Achieving an undetectable viral load is a key milestone in the period after diagnosis with HIV, qualitative interviews with Canadian gay men suggest. Men incorporated knowledge of their own undetectable status into their identities as HIV-positive gay men and their sexual decision making, according to a study published in the August issue of AIDS Education and Prevention. Being undetectable helped many men feel ‘responsible’ and ‘normal’.
The findings come from in-depth, qualitative interviews with 25 gay men diagnosed with HIV in British Columbia, Canada between 2009 and 2012. All had acquired HIV less than a year before their diagnosis and half had been diagnosed with acute (very recent) infection. Up to four interviews were done, in order to see how experiences changed during the year after diagnosis.
Interviewees typically reported a period of sexual abstinence immediately after being diagnosed with HIV. During this period of adjustment, many men had no sex drive. Avoiding HIV transmission was a major concern for many, including this man:
“First of all, I killed my sex life. I was like, you know, I don’t want to infect anyone, I don’t want to take the risk and I don’t want to disclose, so the way of not doing is just not having sex.”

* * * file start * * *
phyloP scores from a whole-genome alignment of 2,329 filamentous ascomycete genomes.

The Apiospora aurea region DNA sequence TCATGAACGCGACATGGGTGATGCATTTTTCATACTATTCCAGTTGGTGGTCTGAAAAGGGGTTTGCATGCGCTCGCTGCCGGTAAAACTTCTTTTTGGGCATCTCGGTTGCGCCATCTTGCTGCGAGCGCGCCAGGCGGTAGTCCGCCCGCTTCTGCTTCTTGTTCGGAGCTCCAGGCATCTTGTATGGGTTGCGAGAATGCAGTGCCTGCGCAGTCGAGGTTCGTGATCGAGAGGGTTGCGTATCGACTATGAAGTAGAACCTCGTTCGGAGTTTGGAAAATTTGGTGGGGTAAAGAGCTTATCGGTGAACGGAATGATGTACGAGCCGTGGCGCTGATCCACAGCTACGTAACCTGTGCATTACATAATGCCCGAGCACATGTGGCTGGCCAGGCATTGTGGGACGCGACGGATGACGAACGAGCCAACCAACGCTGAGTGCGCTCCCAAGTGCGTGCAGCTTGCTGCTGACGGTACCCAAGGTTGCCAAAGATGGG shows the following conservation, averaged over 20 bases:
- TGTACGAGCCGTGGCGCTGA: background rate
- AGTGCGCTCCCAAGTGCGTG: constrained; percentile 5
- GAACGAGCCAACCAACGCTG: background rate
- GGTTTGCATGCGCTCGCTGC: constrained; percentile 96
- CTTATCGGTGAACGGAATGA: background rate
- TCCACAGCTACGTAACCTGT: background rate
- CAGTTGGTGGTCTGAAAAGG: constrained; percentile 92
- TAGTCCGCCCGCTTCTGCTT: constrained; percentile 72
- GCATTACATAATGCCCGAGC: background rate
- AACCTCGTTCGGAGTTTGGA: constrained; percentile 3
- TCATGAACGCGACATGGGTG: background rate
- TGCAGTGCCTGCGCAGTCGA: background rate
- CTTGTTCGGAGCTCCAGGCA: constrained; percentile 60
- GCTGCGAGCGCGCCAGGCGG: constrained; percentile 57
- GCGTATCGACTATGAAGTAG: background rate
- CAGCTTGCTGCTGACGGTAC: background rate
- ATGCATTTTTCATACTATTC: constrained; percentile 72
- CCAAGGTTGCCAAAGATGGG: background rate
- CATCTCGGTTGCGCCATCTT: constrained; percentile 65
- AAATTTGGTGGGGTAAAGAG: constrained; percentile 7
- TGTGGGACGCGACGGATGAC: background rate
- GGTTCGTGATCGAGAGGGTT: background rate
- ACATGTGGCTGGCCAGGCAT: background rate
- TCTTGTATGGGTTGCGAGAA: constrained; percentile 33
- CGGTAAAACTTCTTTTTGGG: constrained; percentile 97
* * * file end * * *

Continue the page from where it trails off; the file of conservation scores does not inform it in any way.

When participants did start to have sex again, they found themselves in an altered sexual landscape, facing new scenarios, challenges and possibilities. Faced with the difficulty of talking about having HIV with new partners, some sought out other HIV-positive men. Others avoided anal sex, even with condoms.
Learning that one’s viral load was undetectable could open up new possibilities:
“I didn’t play around when I was not sure… if I was undetectable or not. I didn’t play. They [sexual partners] would be open to it, but I didn’t want… Personally I didn’t feel comfortable, so I didn’t play until I was undetectable.”